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Poverty

The Leonard Lopate Show

Mary Williams, Jane Fonda's Adopted Daughter

Friday, August 30, 2013

Mary Williams talks about being born into the Black Panther movement, being raised amid violence and near-poverty, and being adopted as a teenager by Jane Fonda. Her memoir The Lost Daughter is a chronicle of her transformed life, her time working with the Lost Boys of Sudan, and reconnecting with her biological family in Oakland.

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Schoolbook

Wealthy Districts Outpace Poor on State Exams

Thursday, August 08, 2013

Despite test scores going down throughout New York, the gap between rich and poor remains when it comes to student performance.

“The districts that are lower-needs districts significantly outperformed the other districts in the state,” said State Commissioner of Education John King at Wednesday’s press conference in Midtown.

 

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The Brian Lehrer Show

Weekend Bonus: Mobility in America, 2013

Friday, July 26, 2013

This week on the Brian Lehrer Show, we discussed several stories related to economic mobility in the United States, from a new study that shows the links between geography and class; to advice segments on how to survive and escape poverty. This special podcast compiles all of those segments into one file.

Be sure to subscribe to the Brian Lehrer Show podcast on iTunes, and tune in every day at 10am on WNYC and WNYC online.

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The Leonard Lopate Show

Remaking Detroit

Tuesday, July 02, 2013

Detroit-area native Mark Binelli talks about Detroit—it’s long downward spiral and its new role as a laboratory for the future of cities. In Detroit City Is the Place to Be, he goes beyond the usual portrait of crime, poverty, and ruin to show how Detroit is being re-invented as a post-industrial city becoming smaller, less segregated, greener, economically diverse, and better functioning.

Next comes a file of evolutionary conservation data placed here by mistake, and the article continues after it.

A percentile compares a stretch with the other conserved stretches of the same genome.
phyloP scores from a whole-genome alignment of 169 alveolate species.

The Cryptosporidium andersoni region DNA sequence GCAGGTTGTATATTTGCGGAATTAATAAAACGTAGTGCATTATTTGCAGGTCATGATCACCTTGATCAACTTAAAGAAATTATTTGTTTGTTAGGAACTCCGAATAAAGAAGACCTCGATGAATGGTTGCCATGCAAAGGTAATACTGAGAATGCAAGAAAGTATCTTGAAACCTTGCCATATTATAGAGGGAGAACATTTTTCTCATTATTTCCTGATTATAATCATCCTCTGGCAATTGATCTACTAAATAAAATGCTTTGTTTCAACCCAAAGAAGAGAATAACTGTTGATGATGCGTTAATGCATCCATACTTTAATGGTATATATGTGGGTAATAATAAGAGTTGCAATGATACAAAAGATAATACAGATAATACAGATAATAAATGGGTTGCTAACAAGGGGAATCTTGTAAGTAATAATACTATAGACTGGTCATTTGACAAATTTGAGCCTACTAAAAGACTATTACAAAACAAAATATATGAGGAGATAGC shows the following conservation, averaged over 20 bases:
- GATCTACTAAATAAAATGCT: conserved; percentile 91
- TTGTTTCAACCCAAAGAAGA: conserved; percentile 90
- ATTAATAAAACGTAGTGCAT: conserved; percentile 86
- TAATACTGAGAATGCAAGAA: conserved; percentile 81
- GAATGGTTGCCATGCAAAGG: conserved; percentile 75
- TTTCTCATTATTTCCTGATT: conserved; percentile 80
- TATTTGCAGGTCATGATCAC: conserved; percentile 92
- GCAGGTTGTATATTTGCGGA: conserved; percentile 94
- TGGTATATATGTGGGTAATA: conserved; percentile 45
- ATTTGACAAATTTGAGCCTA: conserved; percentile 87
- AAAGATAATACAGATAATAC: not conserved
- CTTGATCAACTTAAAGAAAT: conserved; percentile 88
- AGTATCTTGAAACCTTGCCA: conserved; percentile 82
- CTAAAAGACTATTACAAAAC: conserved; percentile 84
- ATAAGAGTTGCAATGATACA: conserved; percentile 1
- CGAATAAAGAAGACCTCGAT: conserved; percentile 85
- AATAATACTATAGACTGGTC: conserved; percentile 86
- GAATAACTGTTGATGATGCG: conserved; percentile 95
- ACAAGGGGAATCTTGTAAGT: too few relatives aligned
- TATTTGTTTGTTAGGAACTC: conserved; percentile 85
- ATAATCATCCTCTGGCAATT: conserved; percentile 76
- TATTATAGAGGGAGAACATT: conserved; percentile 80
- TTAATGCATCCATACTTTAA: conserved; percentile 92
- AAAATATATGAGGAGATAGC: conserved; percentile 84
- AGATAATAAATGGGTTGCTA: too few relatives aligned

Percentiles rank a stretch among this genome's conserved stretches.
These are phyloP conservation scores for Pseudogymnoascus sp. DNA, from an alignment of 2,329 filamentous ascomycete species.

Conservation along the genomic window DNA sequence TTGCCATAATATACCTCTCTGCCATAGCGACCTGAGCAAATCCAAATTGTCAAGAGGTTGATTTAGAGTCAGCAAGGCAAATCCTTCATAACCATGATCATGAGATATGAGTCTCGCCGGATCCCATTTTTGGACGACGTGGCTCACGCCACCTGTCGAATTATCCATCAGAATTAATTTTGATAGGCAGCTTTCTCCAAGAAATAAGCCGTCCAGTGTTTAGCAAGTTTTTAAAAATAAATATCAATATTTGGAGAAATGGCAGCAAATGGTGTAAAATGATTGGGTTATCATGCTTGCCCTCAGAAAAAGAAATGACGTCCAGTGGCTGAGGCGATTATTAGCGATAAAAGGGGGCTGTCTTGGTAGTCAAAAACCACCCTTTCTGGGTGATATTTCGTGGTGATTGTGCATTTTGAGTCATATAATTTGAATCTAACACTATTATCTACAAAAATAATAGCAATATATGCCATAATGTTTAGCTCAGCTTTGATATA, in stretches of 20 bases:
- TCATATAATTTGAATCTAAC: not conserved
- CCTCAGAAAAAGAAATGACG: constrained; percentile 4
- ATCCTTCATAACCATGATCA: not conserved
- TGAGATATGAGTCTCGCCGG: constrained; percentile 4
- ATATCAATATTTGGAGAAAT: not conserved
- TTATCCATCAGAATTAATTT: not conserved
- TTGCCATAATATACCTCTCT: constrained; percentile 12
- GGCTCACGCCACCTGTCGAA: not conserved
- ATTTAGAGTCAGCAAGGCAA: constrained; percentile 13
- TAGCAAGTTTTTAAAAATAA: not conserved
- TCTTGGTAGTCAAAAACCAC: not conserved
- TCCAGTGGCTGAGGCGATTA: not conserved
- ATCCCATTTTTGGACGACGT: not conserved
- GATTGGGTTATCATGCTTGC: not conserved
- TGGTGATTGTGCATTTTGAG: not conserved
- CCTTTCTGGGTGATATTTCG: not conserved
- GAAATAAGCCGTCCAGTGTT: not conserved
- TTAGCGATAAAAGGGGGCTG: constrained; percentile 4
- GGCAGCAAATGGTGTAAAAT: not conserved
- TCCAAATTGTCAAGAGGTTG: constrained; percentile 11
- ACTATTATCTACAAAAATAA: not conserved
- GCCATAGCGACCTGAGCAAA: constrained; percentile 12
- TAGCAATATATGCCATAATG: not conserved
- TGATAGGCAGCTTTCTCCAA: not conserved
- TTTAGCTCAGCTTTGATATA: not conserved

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Schoolbook

Summer Meals for NYC Kids Kicks Off

Wednesday, June 26, 2013

The Department of Education launched this year’s summer meals program which starts Thursday at M.S. 131 in Manhattan’s Chinatown, where Schools Chancellor Dennis Walcott said the free meals are key to combatting hunger when school is out.

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The Leonard Lopate Show

Cotton Tenants: Three Families by James Agee and Walker Evans

Thursday, June 06, 2013

Novelist Adam Haslett and John Summers, editior-in-chief of The Baffler, talk about a re-discovered masterpiece of reporting by James Agee and celebrated photographer Walker Evans, Cotton Tenants: Three Families. In 1941, James Agee and Walker Evans published Let Us Now Praise Famous Men, about three tenant farming families in Hale County, Alabama, at the height of the Great Depression. They originally traveled there on assignment for Fortune magazine in 1936, but a story that was never published. Fifty years after Agee’s death, his report “Cotton Tenants” was discovered. Published for the first time, it includes 30 of Walker Evans’s historic photos.

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The Leonard Lopate Show

Melissa Clark on Summer Parties; "Pussy Riot: A Punk Prayer"; Cotton Tenants

Thursday, June 06, 2013

New York Times Dining section columnist Melissa Clark shares ideas about what to make for parties and picnics that can stand up to the summer heat. Then we’ll talk to the directors of a new documentary about Pussy Riot, the Russian group whose members were arrested and jailed for performing in a cathedral. We’ll find out about a re-discovered article by James Agee and photographer Walker Evans that was the basis of their celebrated book Let Us Now Praise Famous Men.

The Takeaway

How to Fight the Wealth Gap

Tuesday, April 30, 2013

Anne Price, Program Director for Closing the Racial Wealth Gap Initiative evaluates a proposal made yesterday on our program by Darrick Hamilton for baby bonds as a policy intervention to help alleviate growing income inequality in the US.

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The Leonard Lopate Show

Behind the Kitchen Door

Friday, April 26, 2013

Saru Jayaraman, cofounder and codirector of the Restaurant Opportunities Centers United and director of the Food Labor Research Center at the University of California, discusses the low wages, poor working conditions, discriminatory labor practices that many restaurant workers across the country endure. Her book Behind the Kitchen Door looks at the working conditions at restaurants and at the people who work there, many of them immigrants and minorities, who live on some of the lowest wages in the country.

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The Brian Lehrer Show

Case Study: India

Wednesday, April 17, 2013